3 (slightly ranty) suggestions for when you are ordered to stand until everyone has received Holy Communion
A common bodily posture (Cuba)
In North America, it seems that there is a fashion (for that is the kind of thing that it is) for Bishops and priests to order the holy people of God, once they have returned to their place after Holy Communion, to remain standing until the last person has received Holy Communion. As a priest I find it baffling that some of my brethren feel the need to regiment the faithful in this way. I understand the concept of a “common bodily posture” being a sign of unity, though I think its value is exaggerated. Allowing people to kneel, sit or stand as they prefer, during a time of silent prayer after Holy Communion is not likely to cause any great spiritual disunity, whereas telling people to stand, contrary to a centuries old tradition of kneeling after Holy Communion, will cause disunity, anger and frustration.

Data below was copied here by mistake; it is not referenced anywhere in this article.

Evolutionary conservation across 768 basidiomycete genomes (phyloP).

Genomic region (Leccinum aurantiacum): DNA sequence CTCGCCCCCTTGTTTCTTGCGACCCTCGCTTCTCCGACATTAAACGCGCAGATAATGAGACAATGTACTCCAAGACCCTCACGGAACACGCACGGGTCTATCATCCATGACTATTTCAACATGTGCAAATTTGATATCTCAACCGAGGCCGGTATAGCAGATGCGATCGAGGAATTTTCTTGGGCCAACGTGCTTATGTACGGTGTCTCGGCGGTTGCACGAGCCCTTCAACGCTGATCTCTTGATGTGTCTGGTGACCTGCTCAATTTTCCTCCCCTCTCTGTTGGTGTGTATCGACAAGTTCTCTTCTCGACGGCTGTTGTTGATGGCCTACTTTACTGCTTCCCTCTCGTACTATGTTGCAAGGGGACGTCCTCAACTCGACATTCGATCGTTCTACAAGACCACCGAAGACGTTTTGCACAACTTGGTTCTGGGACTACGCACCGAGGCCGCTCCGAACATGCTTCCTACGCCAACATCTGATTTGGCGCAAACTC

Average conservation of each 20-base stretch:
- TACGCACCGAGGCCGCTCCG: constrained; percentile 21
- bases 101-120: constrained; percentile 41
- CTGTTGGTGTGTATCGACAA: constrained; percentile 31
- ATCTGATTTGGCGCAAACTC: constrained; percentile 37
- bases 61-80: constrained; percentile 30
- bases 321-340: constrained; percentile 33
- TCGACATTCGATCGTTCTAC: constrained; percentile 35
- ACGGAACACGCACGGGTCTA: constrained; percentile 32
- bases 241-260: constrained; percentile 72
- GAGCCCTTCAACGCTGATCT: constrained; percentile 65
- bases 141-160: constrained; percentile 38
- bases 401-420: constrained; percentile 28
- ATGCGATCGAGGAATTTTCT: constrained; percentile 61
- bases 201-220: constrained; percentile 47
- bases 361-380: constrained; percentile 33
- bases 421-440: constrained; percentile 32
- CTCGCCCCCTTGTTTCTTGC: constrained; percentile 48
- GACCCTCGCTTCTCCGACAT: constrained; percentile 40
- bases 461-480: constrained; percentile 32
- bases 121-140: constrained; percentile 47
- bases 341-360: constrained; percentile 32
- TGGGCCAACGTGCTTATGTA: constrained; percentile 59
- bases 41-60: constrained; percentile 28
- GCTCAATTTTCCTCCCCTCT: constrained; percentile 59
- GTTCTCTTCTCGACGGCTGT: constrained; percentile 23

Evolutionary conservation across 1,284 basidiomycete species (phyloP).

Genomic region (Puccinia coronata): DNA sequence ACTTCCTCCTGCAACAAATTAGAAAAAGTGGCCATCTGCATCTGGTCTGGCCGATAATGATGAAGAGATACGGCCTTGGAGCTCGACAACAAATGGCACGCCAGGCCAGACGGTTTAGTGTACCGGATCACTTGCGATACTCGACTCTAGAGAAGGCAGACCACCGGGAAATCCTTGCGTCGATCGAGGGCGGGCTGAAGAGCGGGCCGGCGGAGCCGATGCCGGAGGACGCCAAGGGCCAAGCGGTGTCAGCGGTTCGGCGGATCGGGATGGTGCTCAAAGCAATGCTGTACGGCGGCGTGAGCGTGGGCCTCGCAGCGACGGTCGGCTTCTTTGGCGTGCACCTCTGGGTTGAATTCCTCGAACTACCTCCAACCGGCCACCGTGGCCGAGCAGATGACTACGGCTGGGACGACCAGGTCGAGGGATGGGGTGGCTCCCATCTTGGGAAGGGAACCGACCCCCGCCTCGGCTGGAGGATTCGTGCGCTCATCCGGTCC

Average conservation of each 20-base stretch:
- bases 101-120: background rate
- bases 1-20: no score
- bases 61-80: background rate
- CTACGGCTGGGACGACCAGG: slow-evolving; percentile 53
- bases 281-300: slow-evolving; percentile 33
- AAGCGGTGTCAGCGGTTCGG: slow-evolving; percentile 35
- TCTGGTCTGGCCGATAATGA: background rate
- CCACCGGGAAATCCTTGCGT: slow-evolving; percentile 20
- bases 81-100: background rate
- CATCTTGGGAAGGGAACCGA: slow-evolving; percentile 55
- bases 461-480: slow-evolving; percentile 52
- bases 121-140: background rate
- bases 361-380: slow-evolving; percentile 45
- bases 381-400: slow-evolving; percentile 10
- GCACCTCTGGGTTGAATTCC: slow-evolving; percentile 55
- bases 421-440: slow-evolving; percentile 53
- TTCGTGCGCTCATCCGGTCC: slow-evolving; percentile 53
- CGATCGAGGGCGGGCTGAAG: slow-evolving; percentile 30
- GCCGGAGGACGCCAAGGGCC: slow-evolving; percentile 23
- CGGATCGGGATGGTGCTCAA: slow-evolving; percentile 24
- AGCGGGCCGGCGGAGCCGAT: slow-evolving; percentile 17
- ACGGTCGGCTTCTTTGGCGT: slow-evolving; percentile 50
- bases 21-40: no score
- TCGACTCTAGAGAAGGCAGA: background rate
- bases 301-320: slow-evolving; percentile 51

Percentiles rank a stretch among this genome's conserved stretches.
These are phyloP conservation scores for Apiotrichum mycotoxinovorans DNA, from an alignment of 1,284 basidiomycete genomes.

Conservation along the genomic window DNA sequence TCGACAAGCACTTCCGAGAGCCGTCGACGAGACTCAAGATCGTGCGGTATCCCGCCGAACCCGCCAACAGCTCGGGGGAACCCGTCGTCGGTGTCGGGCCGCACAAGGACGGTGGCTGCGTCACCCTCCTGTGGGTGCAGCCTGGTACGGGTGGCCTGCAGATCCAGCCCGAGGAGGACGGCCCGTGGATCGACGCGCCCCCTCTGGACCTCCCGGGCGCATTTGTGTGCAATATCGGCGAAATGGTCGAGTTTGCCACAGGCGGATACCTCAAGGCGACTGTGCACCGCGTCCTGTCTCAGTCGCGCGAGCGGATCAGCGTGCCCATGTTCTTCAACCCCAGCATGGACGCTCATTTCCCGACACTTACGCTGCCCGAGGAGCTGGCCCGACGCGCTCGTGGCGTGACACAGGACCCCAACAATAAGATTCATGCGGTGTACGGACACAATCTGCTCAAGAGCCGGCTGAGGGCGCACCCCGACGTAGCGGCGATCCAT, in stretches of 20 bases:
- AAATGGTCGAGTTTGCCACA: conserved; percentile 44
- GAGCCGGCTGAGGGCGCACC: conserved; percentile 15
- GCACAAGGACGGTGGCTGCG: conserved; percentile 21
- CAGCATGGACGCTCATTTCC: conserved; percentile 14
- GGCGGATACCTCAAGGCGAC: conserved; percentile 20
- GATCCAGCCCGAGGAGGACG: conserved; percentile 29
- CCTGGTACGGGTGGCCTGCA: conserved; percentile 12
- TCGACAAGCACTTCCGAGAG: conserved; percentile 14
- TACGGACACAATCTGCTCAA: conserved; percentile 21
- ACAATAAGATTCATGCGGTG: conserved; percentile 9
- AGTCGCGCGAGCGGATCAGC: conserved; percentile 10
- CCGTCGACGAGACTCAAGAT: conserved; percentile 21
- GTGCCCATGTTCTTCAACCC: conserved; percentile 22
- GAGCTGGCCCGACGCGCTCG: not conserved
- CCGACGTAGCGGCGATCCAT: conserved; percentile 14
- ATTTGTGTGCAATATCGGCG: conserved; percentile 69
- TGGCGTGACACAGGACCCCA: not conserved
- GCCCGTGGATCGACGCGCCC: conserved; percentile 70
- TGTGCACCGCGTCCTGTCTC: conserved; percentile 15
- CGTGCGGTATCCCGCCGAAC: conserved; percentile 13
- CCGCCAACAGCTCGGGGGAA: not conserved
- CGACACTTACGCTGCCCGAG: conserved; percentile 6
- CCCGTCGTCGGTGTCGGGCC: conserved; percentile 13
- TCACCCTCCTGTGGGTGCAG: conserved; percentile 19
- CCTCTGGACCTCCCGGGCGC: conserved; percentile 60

Just to give a reference point: in the traditional Roman liturgy, on the sanctuary, the clergy in choir would kneel until the celebrant had consumed the second ablution, that is, until the Blessed Sacrament was no longer present on the altar. Knowledgeable lay people would follow this custom, but some might sit down sooner, either because of infirmity or lack of knowledge. Nobody would normally interfere.